When Good English Classes Go Bad
By Liam Carrigan
On May 17, 2017
It’s something of an occupational hazard among teachers that we do tend to play favorites. Everyone has their favorite classes, and likewise, everyone probably has those one or two classrooms that they dread stepping into each week.
What those new to teaching or those who frequently change schools may not be aware of, is that this dynamic changes from time to time. Some classes that were good become bad. Others that may have previously resembled a war zone can, due to a change in circumstances, take on an almost Zen-like peace and tranquility.
But what are these circumstances that bring about change and how can we as teachers keep on top of them and use them to our advantage in the classroom? Today, I hope to share some advice and opinions from my own experiences of both public schools and private conversation schools in Japan to help you manage this state of flux more effectively.
The start of the new school year is probably the most common time when these changes occur and there are a number of reasons for this. First, there is a natural surliness and lethargy that comes from getting back to work after two or three weeks off. Even as adults we often experience that “Monday morning hangover” feeling. And unlike our students, as much as we may dislike work, at least we are paid to be there!
Summer — and the run up to it — is also a time when you may see a spike in unruly behavior.
Another important factor to consider is the possible changes in classroom dynamics. Though it is far less common in Japan than in junior or senior high schools elsewhere, new students can, from time to time, join a class in mid-term or at the start of their second or third year. How those one or two students interact with the rest of the group can have a huge impact on the overall classroom atmosphere.
I’ve seen both the good and bad in this. A few years ago, I had a new student come into what was, up to that point, a pretty good class. However, this boy immediately set about trying to establish himself as “the boss” of the class, threatening and attacking any student who didn’t follow him. He was rude, disruptive and sometimes even violent towards his teachers, too.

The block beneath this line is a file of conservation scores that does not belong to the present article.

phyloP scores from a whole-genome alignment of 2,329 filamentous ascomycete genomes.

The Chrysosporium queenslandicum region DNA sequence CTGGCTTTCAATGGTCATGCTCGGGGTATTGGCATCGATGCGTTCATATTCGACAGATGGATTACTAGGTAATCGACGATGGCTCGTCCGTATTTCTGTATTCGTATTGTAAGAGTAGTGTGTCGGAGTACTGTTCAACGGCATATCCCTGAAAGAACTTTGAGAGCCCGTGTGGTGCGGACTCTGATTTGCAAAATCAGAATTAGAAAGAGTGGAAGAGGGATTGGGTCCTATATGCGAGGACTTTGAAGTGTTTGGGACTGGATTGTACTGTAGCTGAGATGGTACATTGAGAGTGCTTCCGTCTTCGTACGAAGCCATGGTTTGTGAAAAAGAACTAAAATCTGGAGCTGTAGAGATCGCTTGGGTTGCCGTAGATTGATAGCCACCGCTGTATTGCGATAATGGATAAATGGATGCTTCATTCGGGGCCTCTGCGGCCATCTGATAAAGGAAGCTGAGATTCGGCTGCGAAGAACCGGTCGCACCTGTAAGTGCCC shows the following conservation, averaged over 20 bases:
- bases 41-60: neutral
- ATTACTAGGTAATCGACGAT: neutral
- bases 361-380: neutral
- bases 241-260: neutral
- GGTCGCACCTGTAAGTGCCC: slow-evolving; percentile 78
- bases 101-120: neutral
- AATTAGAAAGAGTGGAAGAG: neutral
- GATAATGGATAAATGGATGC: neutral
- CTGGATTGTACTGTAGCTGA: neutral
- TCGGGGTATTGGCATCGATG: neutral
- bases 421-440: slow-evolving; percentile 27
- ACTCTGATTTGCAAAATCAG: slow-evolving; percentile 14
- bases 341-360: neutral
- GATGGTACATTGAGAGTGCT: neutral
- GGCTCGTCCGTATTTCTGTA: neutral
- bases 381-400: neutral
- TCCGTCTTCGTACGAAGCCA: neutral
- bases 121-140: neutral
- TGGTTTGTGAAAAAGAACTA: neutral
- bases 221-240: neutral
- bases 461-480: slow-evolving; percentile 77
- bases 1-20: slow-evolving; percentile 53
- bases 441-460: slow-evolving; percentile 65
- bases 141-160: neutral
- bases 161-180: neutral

Thankfully, this particular reign of terror didn’t last long. The boys in the older grades had a “quiet word with him” about his behavior and things soon returned to some semblance of normality. I’m not one to advocate the use of violence but have noticed that in Japanese schools, in the absence of formal punishment and exclusion procedures, some teachers do allow a certain degree of self-policing among the students.
But I have also seen the positive impact a new student can bring to a class.
One of my year one classes at a junior high school last year were not a bad group by any means, but the students didn’t seem particularly engaged in English class or especially interested. Then, in the autumn term, a new student arrived who injected life and energy into the whole classroom. Her enthusiasm and aptitude for English were infectious and she encouraged the whole class to follow her lead. Things went a lot smoother from then on.
Compassion, consideration and an understanding of the circumstances is really what’s needed here.
Of course, a change in teacher can have a big impact too. It varies from school to school, but some classes reassign their homeroom teacher to another class at the beginning of each year — and this change at the top has a trickle-down effect on students, as well.